Food and Wine Pairing
- Wine: 99 West Pinot Gris, 2018, Williamette Valley, Oregon
- Pairing: Mahi Mahi Fish Tacos on top a Broccoli Slaw and a Fruit Salad.
- Tasting Notes: I have noticed that when tasting Pinot Gris’/Pinot Grigio’s, most of the time the notes I pick up are crisp, clean, refreshing and citrus. I don’t always pick- up additional notes; despite Vinter, location and year. Through research, I found that this is common for this grape varietal. Here I pick up hints of pear and peach and because the wine is so clean, I get some mineral notes. The clarity reminds me of a shiny 24 karat gold and the wine is very clear. My cheeks are nice and moist; showcasing the beautiful acidity in the wine. The wine is perfect for a nice Spring or Summer day and paired well with this grilled fish dinner. The lemon and lime seasonings in the fish paired nicely with the citrus notes in the wine. Also, the green apples in my fruit salad paired nicely with the wine as well. Pinot Gris’ are known to be fruit forward wines.
Pinot Gris and Oregon
Pinot Gris is the second most planted grape varietal in Oregon. The grape varietal does very well in this area due to the climate and the location. Furthermore, Oregon has similar geographical characteristics as the Burgundy and Alsatian regions of France; where the grape originated. Oregon is a cooled climate, moderate temperatured area with long hours of sunshine. These consistent weather conditions allow the grape varietal to ripen slowly; which is ideal for the grape.
Pinot Gris: The Grape Varietal
Pinot Gris’ are usually picked early. This is why the wine tends to be light and fruity. The wine is best consumed within five to six years of bottling. The grape varietal thrives in cooler climates because this allows the grape to fully ripen. Oregon Pinot Gris’ are usually Medium bodied, have a balanced acidity and pair wonderfully with food. The skin of the grape ranges from blue-gray to pinkish-brown and if you hold the wine up to the light, you can see hues of pink flowing your glass.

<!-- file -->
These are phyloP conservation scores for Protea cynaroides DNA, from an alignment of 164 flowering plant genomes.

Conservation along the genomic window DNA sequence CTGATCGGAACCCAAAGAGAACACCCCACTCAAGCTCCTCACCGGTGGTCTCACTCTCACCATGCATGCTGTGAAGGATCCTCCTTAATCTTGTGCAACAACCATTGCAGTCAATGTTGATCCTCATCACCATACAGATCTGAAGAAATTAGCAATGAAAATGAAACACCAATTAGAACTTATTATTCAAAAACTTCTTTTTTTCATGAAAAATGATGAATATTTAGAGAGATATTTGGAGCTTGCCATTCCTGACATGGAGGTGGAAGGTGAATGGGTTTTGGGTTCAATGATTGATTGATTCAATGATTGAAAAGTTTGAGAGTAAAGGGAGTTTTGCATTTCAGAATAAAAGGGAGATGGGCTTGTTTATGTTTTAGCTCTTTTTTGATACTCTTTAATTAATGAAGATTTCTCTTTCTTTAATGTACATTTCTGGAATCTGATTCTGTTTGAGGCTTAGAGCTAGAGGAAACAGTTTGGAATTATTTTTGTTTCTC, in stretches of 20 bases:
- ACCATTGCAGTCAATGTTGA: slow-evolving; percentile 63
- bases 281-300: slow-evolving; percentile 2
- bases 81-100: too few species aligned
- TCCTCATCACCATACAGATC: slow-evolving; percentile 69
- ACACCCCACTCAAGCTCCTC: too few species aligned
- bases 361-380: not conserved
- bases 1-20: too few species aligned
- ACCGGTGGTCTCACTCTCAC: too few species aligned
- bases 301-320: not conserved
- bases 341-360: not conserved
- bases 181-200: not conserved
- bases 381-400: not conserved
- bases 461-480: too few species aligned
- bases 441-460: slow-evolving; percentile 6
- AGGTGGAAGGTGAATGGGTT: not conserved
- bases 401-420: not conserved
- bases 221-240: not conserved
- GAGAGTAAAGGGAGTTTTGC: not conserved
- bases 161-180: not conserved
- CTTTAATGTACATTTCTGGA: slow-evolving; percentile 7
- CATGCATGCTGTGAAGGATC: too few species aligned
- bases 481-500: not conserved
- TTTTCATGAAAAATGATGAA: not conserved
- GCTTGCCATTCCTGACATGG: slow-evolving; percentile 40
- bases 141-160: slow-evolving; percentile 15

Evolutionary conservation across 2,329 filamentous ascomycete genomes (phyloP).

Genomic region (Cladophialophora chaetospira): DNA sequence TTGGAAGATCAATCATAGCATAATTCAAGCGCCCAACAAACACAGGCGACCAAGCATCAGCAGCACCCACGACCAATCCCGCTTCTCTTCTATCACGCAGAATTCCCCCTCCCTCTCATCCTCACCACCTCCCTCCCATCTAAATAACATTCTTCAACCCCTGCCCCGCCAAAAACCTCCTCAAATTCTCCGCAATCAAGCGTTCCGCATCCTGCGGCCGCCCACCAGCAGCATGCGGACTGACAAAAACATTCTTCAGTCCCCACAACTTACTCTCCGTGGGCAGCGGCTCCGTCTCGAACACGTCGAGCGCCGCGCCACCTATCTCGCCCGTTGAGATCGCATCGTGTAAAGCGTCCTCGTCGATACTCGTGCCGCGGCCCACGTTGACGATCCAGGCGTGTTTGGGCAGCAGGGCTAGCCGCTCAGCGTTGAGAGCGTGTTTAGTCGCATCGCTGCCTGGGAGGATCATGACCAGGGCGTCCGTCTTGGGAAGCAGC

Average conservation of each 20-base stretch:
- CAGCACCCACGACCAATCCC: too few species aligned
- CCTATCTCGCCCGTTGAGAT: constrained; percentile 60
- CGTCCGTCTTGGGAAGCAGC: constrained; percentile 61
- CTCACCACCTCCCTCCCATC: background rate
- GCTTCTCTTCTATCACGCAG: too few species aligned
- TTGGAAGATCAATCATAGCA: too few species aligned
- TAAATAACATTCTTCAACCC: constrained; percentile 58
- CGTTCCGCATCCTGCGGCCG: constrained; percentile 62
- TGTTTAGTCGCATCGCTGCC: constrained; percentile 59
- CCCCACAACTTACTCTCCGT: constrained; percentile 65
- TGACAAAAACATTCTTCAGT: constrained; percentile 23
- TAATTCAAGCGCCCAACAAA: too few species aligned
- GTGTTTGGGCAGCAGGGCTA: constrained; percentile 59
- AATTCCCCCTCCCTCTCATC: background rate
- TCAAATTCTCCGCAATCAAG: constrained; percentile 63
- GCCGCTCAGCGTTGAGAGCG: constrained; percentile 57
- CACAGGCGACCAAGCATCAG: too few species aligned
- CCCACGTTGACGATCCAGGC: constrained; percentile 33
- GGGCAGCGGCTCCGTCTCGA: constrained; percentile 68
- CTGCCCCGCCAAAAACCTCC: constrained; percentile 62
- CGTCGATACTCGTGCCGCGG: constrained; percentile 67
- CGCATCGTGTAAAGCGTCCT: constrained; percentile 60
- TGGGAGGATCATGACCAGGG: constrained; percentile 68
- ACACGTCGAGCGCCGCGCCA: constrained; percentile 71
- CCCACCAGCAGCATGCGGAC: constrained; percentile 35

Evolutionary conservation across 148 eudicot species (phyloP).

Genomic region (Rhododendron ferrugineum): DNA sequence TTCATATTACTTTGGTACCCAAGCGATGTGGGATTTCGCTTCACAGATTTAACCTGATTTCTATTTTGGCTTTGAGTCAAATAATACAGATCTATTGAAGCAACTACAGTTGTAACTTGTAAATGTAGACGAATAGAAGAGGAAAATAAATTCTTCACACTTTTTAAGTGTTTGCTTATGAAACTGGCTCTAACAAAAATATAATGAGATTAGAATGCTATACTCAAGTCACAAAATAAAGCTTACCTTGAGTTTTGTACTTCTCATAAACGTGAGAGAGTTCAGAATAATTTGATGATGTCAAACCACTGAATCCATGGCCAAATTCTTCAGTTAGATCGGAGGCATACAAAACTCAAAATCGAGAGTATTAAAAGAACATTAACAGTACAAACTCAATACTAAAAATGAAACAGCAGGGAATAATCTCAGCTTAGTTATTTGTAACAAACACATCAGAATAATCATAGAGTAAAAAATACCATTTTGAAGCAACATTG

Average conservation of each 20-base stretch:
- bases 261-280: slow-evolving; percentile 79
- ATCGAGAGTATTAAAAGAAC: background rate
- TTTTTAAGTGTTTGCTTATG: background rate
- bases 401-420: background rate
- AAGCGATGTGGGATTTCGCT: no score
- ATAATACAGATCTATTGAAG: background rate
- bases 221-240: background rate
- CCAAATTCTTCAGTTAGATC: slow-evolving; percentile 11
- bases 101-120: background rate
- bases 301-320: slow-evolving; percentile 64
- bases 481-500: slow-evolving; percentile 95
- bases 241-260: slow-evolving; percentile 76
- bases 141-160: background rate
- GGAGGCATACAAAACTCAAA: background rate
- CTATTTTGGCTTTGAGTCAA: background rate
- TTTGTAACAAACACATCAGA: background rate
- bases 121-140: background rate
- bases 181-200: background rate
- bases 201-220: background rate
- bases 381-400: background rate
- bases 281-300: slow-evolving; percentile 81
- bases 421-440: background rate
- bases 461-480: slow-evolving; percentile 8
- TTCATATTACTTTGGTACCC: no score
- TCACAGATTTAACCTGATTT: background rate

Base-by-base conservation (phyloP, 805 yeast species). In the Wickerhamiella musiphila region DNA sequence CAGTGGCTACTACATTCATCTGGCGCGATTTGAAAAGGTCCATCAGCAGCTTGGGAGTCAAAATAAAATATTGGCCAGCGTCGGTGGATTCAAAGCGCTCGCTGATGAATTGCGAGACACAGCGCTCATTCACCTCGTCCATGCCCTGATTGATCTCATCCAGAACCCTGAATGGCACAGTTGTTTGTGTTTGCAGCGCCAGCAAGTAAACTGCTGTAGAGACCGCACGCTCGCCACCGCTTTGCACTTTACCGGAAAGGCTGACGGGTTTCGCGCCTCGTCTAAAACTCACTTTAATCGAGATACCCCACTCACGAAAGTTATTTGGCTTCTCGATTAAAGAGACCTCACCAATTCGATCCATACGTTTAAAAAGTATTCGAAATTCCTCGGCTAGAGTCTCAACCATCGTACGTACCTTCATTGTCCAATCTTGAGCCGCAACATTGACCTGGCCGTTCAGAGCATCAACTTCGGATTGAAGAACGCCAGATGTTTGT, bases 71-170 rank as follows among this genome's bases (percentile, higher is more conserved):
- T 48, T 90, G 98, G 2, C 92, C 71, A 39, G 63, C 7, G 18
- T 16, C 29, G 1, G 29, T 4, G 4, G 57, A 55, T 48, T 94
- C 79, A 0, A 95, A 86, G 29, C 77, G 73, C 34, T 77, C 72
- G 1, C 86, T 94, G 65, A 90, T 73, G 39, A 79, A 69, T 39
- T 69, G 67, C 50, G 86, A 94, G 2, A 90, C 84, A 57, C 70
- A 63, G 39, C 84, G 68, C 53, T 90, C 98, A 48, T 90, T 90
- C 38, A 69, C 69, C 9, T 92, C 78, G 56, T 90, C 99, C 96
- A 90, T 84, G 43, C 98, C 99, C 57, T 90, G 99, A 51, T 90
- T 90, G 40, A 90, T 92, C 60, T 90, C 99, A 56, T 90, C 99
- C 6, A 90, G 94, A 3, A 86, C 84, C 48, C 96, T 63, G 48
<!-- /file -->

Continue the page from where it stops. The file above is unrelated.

I hope that you enjoyed learning a little bit more about the Pinot Gris grape varietal and that you enjoyed this tasting. Leave a comment below of the different notes that you tasted in the wine.
Until next time,
Salu’d, XOXO, Smiling Danny
Next in the Series is a Sweet Red Italian wine. This wine was recommended to me by the Wine Manager at Market Street Supermarkets.
- Wine: Roscato Rosso Dolce
- Bouquet: Grape Popsicle, Cranberry Juice, and Cherry Cordial
- Taste: Fizzy Port, Cough Syrup, Very Sweet
- Pairing: This wine paired nicely with cheese. The cheeses of choice were Parmesan and Babybel. I served the cheese with toasted crackers and noticed that the wine made the cheeses the star of the show. I preferred the wine with the cheese versus by itself.
- Taste: Notes of cherry, blackberry and red raspberry
- Pairing: Barbecue, spicy dishes, and pasta with red or cream sauce
I hope you are enjoying this series thus far. Leave a comment on here or Instagram letting me know which wine you have enjoyed the most.
XOXO, Smiling Danny